Mirakle Couriers isn’t an NGO and is run by the rules of business like any other. “I think for our kind of business, a for-profit model works better. The thing is disability is closely linked with charity and we need to get that notion out. People also don’t always take NGOs seriously and since we are a client service division it helps to be a privately run company than an NGO. Moreover as an NGO you cannot become a vendor”, says Dhruv Lakra.
How it started ?
Dhruv Lakra, Founder of Mirakle Couriers, always wanted to contribute to a social cause. For this, he left his job in a private financial firm in Mumbai to join the NGO Dasra. While working for Dasra, he spent almost four months working in the tsunami affected regions of Tamil Nadu. After working for over two years with Dasra, Dhruv bagged a full scholarship to Oxford for an MBA degree in social entrepreneurship. He completed his MBA, returned to India and was certain that he wanted to start a social enterprise of his own.
The idea to help the deaf was triggered when Dhruv was sitting on a bus next to a young boy looking eagerly out the window. He was looking around anxiously, seeming slightly lost. Dhruv asked him where he was going but the boy did not respond. It took Dhruv a few seconds to realise that this boy was unable to hear or speak. He was deaf. Though the bus conductor regularly announced the stops this boy still did not know where he was. Dhruv took out a piece of paper and wrote to him in Hindi asking him where he was going. Through the back and forth pen and paper exchange, it suddenly dawned on Dhruv how difficult life was for the deaf. Something as straightforward as a bus became a struggle.
It is an invisible disability. You can not know when someone near you is deaf as there are no obvious physical attributes, and so its totally ignored. It is also a silent (voiceless) disability. There is very little public sympathy for the deaf, and by connection, a severe lack of government support for them in India. Particularly when it comes to employment there are no opportunities because no one has the patience or the foresight to learn deaf language and culture.
Over the next few months Dhruv spent time exploring the deaf culture and learning Indian Sign Language. He focused on a courier business because it requires a lot of visual skills but no verbal communication. This is how Mirakle Couriers was born.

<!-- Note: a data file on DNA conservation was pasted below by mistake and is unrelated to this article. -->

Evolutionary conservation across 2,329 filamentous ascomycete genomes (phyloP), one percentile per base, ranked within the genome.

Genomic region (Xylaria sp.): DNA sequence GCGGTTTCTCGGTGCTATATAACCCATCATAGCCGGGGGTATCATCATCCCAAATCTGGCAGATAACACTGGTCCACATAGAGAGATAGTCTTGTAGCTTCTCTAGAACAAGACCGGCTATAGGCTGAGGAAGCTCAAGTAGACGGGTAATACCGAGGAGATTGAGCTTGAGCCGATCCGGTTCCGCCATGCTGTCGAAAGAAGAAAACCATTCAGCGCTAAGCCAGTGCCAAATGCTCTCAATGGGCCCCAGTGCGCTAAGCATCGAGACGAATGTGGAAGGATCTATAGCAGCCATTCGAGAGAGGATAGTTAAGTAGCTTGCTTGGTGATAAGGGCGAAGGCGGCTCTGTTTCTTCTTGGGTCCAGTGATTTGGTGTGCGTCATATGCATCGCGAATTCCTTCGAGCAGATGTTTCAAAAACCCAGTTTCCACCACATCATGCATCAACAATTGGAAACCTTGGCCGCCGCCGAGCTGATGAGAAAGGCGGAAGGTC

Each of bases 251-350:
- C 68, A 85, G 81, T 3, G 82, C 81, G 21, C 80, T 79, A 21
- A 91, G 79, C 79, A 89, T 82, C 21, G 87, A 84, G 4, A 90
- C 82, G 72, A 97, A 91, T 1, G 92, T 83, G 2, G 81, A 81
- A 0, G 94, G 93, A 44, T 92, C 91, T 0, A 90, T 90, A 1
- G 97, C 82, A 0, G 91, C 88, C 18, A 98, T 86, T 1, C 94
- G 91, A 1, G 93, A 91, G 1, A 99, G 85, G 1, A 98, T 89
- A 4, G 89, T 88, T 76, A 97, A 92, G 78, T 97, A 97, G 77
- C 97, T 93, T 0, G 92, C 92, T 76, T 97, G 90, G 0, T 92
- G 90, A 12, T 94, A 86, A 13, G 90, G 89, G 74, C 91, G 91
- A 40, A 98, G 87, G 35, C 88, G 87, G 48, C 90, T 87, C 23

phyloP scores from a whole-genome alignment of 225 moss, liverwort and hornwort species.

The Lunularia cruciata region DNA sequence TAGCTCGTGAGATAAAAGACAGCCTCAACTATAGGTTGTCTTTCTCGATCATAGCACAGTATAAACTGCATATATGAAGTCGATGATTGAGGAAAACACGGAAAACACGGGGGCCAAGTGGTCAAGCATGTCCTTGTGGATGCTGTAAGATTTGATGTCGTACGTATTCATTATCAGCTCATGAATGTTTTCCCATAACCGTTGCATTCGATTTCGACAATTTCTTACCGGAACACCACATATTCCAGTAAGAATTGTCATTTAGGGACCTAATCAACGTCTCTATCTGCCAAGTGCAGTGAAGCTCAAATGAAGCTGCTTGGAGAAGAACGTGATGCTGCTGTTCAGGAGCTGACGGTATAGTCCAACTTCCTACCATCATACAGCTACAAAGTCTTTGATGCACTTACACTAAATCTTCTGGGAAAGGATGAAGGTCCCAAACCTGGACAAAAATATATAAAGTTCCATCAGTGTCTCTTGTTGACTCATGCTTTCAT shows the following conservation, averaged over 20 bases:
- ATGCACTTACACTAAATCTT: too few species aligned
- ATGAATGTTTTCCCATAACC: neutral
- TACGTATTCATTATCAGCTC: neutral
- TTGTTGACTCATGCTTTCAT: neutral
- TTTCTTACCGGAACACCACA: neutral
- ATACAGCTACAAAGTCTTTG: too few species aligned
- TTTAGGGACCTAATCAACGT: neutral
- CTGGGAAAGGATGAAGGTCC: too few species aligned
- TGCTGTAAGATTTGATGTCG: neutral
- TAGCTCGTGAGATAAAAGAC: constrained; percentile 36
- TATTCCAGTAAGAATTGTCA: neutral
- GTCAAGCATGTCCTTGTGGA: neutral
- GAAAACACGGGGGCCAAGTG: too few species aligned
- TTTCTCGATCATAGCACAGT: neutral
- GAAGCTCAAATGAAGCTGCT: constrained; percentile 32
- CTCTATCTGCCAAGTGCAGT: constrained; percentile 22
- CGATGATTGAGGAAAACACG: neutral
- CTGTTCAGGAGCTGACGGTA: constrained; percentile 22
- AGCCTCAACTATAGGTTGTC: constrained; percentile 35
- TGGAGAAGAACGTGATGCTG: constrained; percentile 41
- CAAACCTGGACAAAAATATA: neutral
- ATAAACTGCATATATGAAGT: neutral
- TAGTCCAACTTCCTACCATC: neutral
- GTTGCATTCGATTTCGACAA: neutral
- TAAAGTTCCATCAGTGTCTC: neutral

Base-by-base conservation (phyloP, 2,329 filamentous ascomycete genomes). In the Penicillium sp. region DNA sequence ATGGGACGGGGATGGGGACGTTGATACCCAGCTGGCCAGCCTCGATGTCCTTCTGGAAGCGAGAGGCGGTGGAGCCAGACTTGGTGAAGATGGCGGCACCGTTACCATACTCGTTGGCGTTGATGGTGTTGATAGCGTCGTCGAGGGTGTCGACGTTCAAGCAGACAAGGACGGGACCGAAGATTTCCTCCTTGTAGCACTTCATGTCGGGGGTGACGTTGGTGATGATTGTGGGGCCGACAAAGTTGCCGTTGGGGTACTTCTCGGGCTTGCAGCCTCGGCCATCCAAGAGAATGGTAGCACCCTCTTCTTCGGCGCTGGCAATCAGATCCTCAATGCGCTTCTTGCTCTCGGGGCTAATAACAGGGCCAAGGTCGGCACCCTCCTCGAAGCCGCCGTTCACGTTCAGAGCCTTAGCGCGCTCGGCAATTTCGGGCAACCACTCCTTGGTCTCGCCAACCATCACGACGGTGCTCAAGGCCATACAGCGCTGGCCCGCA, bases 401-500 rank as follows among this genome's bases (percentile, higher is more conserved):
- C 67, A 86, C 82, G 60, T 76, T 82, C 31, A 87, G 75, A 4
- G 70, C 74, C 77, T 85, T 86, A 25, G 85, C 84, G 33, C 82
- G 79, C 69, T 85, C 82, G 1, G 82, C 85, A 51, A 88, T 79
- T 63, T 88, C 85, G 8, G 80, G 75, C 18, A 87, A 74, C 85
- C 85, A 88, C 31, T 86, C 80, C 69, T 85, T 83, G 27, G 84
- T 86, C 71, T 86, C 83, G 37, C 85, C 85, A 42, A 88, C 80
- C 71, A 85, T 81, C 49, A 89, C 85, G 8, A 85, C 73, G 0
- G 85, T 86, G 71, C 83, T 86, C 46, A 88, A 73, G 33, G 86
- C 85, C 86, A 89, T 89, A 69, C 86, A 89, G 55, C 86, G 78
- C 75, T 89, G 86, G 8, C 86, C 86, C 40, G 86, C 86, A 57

Mirakle Couriers is currently comprised of 4 Management Staff and 64 Deaf Employees, and delivers over 65,000 shipments per month. Their back office is run by 20 hard working deaf women with learnt-by-doing knowledge in data entry and manipulation, tracking and scanning, sorting and other branch operations.On the field they have a team 44 talented male deaf courier agents that navigate the complex lanes of Mumbai. They travel on public transport, avoiding traffic and remaining conscious of the environment. The deaf are extremely good at maps reading, remembering roads and buildings because they are so visually inclined.
Business is split between the company’s two locations: Churchgate in South Mumbai and Andheri in the Western suburbs. Because of driving restrictions on the deaf, couriers depend solely on public transportation. Their list of clients includes Mahindra & Mahindra, The Aditya Birla Group, Victory Art Foundation, JSW Group, Indian Hotels Company, Godrej & Boyce and Essel Propack. “It helps to work with big names. When people realise that we work with Mahindra and Godrej, it adds to our credibility. (Also) we’re not an NGO. We are offering them a service”, says Dhruv.
Deaf employees make an average of 300% more by working at Mirakle Couriers. The result is that many of them are able to go back home and support their families rather than having to be helplessly dependent on them.
Mirakle Couriers has won several awards which includes the 2009 Hellen Keller award, Echoing Green Fellowship Award-2009 and the 2010 National Award for the Empowerment of People with Disabilities handed over by the President of India.